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PS3のゲームソフト買おうってなって悩んでいる。

一日仕事を終えて、おうち帰ろうってなって...

Recently I have encountered some sentences of the form "意向形 (volitional verb)+って+なる".

I want to ask two questions: If I understand it correctly, this sentence structure means "何々をしたくなる". Is the saying "意向形ってなる" fairly informal? And, can I replace "って" with other particle, such as "と" or "に"?

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「Verb in Volitional Form + って + なる」

has been an extremely common colloquial phrase for, I would say, the last decade or two. It might get completely outdated in the near future, or it might last long enough to make its way into Genki. Common words and phrases come and go rather quickly in Japanese.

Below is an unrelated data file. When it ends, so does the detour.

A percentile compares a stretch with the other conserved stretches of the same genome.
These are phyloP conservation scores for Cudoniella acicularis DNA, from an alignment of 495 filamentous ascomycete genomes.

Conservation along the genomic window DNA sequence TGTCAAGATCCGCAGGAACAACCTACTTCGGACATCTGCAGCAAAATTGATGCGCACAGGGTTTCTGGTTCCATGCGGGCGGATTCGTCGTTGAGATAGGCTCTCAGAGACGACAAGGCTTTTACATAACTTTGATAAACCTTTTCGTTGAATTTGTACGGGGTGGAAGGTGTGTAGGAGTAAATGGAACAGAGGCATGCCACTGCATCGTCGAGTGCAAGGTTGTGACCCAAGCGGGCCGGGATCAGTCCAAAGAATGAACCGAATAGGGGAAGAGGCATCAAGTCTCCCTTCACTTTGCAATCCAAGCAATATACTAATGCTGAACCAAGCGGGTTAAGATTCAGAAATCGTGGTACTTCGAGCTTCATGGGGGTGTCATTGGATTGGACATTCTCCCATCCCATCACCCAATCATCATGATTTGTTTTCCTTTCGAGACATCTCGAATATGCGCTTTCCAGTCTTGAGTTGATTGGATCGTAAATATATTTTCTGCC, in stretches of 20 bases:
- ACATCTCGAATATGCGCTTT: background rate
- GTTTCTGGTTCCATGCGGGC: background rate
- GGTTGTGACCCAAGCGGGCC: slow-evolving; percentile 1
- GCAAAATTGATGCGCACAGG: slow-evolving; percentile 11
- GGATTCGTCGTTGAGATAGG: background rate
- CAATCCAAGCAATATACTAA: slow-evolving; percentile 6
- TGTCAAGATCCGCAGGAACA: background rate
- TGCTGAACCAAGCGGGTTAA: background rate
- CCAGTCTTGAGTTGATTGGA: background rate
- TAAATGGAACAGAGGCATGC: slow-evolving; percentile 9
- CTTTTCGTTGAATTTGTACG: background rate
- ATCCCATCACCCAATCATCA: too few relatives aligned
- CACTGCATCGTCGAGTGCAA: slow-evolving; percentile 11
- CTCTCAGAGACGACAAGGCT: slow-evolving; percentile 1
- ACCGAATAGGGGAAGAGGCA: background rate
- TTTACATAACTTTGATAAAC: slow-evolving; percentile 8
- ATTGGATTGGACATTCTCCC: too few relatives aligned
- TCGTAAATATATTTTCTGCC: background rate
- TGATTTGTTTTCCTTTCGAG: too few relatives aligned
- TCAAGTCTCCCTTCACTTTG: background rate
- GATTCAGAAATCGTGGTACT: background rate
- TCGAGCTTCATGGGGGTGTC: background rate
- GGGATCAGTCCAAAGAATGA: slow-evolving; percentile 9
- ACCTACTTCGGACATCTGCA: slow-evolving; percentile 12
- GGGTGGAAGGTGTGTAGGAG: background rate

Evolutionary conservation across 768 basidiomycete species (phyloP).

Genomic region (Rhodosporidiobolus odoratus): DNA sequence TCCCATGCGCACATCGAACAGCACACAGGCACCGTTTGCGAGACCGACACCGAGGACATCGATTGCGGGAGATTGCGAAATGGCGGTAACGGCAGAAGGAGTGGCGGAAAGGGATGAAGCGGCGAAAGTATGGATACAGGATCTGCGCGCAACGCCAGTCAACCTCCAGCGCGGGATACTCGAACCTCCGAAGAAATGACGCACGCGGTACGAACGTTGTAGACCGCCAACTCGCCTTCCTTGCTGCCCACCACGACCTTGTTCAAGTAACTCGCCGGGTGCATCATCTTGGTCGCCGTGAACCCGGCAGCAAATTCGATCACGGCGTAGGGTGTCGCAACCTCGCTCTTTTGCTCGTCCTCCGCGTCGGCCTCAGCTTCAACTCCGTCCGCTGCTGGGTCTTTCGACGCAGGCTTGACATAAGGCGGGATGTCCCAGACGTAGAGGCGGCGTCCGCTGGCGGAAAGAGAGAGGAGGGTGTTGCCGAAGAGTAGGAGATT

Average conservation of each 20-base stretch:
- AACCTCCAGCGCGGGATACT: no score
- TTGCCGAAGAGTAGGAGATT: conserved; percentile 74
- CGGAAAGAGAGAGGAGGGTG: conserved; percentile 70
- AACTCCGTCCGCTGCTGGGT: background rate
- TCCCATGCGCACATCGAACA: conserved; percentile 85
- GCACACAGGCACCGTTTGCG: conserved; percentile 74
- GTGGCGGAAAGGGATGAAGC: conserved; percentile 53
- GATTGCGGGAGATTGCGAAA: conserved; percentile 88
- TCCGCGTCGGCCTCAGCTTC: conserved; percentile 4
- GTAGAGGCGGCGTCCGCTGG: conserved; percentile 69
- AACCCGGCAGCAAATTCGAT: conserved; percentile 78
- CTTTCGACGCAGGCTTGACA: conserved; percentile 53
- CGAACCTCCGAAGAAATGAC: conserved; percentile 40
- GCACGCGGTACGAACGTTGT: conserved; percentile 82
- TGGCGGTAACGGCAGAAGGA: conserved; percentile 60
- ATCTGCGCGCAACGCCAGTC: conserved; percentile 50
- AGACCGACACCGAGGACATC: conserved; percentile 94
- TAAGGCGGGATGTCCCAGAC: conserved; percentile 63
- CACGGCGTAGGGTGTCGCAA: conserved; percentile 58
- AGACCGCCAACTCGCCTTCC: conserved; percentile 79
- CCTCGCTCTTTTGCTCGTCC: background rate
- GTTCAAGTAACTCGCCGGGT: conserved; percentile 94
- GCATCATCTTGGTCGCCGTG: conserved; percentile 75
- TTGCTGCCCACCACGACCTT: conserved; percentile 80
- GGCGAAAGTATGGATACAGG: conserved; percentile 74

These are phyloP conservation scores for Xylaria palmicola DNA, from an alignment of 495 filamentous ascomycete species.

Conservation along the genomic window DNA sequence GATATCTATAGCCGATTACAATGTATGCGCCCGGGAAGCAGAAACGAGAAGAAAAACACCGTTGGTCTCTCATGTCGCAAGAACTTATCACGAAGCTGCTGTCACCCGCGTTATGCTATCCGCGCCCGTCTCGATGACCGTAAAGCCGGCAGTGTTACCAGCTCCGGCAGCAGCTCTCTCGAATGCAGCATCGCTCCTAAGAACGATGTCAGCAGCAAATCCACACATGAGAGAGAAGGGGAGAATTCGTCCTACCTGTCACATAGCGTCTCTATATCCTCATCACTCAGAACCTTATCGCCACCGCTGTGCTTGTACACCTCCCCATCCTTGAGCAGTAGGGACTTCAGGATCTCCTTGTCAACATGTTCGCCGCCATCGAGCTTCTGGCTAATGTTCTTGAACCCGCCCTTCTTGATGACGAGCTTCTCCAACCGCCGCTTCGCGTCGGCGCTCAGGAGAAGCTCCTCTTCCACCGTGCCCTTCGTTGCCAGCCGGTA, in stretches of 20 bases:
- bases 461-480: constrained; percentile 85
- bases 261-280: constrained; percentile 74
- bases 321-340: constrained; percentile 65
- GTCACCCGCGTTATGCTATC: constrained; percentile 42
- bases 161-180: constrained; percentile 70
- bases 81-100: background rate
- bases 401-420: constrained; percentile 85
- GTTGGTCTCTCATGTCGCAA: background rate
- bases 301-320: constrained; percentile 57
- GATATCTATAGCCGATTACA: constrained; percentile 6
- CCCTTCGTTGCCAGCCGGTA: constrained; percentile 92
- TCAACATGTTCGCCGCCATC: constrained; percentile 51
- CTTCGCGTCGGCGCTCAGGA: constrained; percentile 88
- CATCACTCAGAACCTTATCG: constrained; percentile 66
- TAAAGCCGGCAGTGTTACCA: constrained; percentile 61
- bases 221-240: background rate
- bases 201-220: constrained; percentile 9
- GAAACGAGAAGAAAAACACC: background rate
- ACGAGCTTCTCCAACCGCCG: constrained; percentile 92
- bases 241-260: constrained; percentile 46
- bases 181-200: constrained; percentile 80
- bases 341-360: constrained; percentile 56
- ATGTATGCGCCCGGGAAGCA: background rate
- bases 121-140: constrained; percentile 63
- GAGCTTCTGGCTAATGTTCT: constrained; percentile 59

If I understand it correctly, this sentence structure means "何々をしたくなる".

Exactly. It means 「Verb したいっていう(気持{きも}ち/話{はなし})になる」.

Is the saying "意向形ってなる" fairly informal?

Yes, it is very informal. We will call you out if you use it in any formal situation. It sounds light and casual and it is mostly used by the younger generations.

And, can I replace "って" with other particle, such as "と" or "に"?

Good question. Using "と" would be "possible" but since it is an informal phrase, 「と」 would not sound very natural.

To use 「と」 and still sound natural, you might need to use the "traditional" phrase 「~~たいいう気持ちになる」 instead.

Using 「に」 would be incorrect; It just will not be grammatical.

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